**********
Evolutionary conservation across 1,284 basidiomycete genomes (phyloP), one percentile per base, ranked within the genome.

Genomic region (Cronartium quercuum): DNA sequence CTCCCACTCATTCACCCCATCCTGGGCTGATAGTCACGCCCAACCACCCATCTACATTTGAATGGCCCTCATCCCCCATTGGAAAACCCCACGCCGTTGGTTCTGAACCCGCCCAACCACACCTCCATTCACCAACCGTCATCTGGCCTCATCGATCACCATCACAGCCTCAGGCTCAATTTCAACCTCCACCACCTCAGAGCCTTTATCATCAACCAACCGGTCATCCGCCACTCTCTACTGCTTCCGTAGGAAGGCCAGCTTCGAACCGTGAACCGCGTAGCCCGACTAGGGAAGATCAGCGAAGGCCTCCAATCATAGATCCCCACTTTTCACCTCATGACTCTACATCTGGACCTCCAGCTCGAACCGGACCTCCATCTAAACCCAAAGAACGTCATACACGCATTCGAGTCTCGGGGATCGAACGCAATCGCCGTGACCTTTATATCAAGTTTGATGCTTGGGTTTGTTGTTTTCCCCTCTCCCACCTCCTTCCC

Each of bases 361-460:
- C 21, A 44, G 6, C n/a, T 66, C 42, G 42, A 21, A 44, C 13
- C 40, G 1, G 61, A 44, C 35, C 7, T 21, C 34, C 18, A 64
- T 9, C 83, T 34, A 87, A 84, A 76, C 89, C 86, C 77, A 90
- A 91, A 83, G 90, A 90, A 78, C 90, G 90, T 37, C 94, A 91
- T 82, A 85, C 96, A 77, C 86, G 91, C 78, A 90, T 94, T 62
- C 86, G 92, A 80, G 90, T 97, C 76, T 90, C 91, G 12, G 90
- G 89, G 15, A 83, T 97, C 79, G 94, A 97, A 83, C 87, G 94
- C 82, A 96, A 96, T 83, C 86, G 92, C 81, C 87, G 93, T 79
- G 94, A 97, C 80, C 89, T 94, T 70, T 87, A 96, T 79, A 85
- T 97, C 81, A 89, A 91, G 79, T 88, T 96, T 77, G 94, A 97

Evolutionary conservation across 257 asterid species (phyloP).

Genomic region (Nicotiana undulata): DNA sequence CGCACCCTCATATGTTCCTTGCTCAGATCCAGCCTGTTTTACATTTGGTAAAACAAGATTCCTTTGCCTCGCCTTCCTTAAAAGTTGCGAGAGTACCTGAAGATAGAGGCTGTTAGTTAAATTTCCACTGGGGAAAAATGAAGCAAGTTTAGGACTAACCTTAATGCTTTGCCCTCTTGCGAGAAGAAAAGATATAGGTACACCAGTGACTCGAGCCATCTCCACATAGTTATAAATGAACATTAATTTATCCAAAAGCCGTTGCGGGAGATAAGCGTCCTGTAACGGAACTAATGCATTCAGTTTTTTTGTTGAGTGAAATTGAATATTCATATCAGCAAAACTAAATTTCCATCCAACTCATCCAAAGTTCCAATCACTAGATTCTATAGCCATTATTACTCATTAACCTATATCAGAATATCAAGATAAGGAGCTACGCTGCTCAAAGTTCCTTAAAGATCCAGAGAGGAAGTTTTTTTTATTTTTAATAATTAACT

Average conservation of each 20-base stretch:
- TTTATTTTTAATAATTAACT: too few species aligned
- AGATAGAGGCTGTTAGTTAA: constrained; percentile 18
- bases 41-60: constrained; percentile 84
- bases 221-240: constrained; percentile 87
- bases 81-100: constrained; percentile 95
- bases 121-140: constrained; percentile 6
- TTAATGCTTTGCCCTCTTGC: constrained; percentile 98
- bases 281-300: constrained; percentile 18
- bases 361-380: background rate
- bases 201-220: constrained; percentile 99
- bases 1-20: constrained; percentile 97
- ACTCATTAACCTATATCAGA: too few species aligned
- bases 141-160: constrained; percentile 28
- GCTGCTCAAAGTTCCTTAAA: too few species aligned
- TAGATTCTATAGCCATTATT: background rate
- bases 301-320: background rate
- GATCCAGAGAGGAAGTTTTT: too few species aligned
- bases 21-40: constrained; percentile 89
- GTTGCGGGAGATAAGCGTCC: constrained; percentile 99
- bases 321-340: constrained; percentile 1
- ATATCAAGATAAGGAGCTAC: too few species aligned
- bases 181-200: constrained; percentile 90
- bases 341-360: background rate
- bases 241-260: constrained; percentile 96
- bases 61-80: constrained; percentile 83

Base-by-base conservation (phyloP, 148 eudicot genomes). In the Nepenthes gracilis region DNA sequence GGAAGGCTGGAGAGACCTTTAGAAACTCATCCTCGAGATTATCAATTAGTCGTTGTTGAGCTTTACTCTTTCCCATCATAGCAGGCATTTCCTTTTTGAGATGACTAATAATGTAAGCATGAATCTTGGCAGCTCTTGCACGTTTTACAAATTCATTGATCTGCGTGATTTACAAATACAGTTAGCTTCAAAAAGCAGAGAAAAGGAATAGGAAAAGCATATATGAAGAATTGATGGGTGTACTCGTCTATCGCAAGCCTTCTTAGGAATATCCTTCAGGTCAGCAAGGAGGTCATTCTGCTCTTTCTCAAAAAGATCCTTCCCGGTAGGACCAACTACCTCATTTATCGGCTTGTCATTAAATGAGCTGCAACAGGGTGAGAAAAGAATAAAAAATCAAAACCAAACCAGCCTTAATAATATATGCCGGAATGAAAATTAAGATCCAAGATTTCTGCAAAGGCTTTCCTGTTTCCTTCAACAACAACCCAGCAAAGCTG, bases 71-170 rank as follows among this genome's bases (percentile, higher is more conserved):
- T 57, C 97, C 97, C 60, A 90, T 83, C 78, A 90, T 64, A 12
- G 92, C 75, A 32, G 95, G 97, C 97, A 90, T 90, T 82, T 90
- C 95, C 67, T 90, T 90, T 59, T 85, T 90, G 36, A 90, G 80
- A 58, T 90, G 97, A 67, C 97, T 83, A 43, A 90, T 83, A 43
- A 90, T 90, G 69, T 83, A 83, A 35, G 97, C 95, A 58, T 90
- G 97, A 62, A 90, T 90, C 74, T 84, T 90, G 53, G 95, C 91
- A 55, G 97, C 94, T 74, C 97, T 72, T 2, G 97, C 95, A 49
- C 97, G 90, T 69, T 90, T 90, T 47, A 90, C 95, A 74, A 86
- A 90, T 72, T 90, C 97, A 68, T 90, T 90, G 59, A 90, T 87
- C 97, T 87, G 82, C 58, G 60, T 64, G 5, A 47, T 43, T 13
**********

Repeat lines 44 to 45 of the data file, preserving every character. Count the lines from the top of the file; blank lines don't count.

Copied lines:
- G 92, C 75, A 32, G 95, G 97, C 97, A 90, T 90, T 82, T 90
- C 95, C 67, T 90, T 90, T 59, T 85, T 90, G 36, A 90, G 80